BREAM: And you do have to go back -


BREAM: The deep dive of going back through, reliving really difficult things, difficult times -


BREAM: Covid. Dealing with China. All of those things.

MORRISON: I think a leader in any - in any walk of life, and certainly as a country, in what was the most challenging period Australia had faced since the second world war. And during - in the wake of the Great Depression and when we had two prime ministers who died in office it was that serious. And so this was a pretty challenging time.

When you're in the middle of it, you're very focused. You are solving the problems. You are making the decisions. And there is an adrenaline and a momentum which takes you from one to the other.

But once the music stops, and you sit down and you start reflecting on this, I mean I think the emotional impact and a lot of the other things that was occurring at the time do wash over you. And that's an important part of your reflection.

BREAM: You also disclosed that you were under such stress and anxiety at one point that you worked with a doctor with medication on that.


BREAM: And I thought it was important to read what you said about this, that you ran hard at the challenges. You said what impacted you "was the combination of pure physical exhaustion with the unrelenting and callous brutality of politics and media attacks. As a politician, I know this goes with the territory. That's not a complaint or even an accusation. It's just reality."

MORRISON: Yes. When we're going through all that and we're getting to that final point, you know, that wasn't the challenge, it was the pile-on that would occur in the normal realm of politics. And politics now has become very personal. It's not about who's got the better ideas to run the country often. It's - it gets down to a personality slinging (ph) match. And pretty much now anything goes on that front. Once upon a time there used to be some guardrails for some civility in that. In the social media age, I mean I'm sure, you know, you - you struggles with that as a journalist, many journalists I know. You've got to balance the - the clicks with the - with the content. And - and the integrity challenges you have amongst that. I mean it's difficult for you guys as well.

BREAM: Well, and the way that you talked about this, it did feel so raw and so brutal. And I wonder if you think now that this kind of thing will keep good people or people of faith or wherever they're coming from, from considering, you know, serving their country in some way?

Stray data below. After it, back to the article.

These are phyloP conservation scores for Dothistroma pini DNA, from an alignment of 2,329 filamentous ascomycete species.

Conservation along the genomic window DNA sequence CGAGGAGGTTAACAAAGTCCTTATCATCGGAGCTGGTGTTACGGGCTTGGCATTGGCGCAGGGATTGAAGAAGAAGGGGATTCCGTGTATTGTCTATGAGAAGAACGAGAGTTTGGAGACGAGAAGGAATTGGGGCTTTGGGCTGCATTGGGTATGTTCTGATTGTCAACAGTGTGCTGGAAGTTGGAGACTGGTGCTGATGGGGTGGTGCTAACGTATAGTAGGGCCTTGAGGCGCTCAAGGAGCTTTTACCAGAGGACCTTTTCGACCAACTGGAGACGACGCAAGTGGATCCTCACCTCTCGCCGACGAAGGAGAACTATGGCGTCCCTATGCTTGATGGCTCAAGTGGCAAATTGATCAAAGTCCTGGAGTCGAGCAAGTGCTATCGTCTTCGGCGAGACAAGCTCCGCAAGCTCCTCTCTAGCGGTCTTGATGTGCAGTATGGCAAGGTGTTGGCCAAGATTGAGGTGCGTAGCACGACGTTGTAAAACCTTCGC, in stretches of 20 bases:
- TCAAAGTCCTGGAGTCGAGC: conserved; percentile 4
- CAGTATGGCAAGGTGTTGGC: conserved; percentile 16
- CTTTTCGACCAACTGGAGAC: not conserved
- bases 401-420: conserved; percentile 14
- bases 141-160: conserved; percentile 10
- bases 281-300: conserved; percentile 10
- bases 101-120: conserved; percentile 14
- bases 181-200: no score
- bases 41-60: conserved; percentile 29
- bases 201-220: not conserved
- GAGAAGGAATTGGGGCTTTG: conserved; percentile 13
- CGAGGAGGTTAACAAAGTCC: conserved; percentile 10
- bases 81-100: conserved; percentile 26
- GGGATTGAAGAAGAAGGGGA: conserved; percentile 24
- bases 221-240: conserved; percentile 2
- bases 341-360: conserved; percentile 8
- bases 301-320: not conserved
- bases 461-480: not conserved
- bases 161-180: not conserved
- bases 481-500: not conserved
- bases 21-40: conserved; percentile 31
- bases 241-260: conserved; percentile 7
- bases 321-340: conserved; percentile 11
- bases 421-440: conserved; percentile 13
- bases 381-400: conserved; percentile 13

MORRISON: Well, I hope - I hope it doesn't. But I think you've got to be open about it. But you've got to really, I think, be committed to that - that life of service. It does cost a lot. But, you know, I don't regret it for a second. I had - I had the opportunity to serve my country and to do some incredible things on behalf of my country. And I'm pleased about that opportunity.

But it comes with working in a pretty brutal environment. So, my encouragement to particularly tell Christians, but not just Christians, but men, blokes as we call them in Australia is, you know, it's - there's nothing wrong with managing your health. Managing your physical health is as important as managing your mental health.

BREAM: Well, "Plans for Your Good," scripture is woven through your faith. It's clear that that has been your guiding north star.


BREAM: So, it ends up being a very encouraging book and very interesting and informative looking back on those years too.

MORRISON: Well, I hope so.

BREAM: So, thank you for joining us.

MORRIS: Well, thanks, Shannon. I particularly enjoy it.


BREAM: And just a quick note, my podcast, "Livin' the Bream" drops today wherever you like to get your podcasts.

I sat down with Fox News anchor Harris Faulkner to talk about her trip across Vietnam tracing her late father's brave tours of duty there. A few surprises and some tears along the way. It's part of a new special available on Fox Nation called "Vietnam: Footsteps of My Father." "Livin' the Bream" available wherever you get your podcasts.

And before we go we have something special in store for you next week. FOX NEWS SUNDAY will be live from the Supreme Court. We're going to discuss all the top cases the justices are set to release, including that one on presidential immunity.

That's it for today. Thanks for joining us. I'm Shannon Bream. Happy Father's Day. Have a great week and we'll see you next FOX NEWS SUNDAY.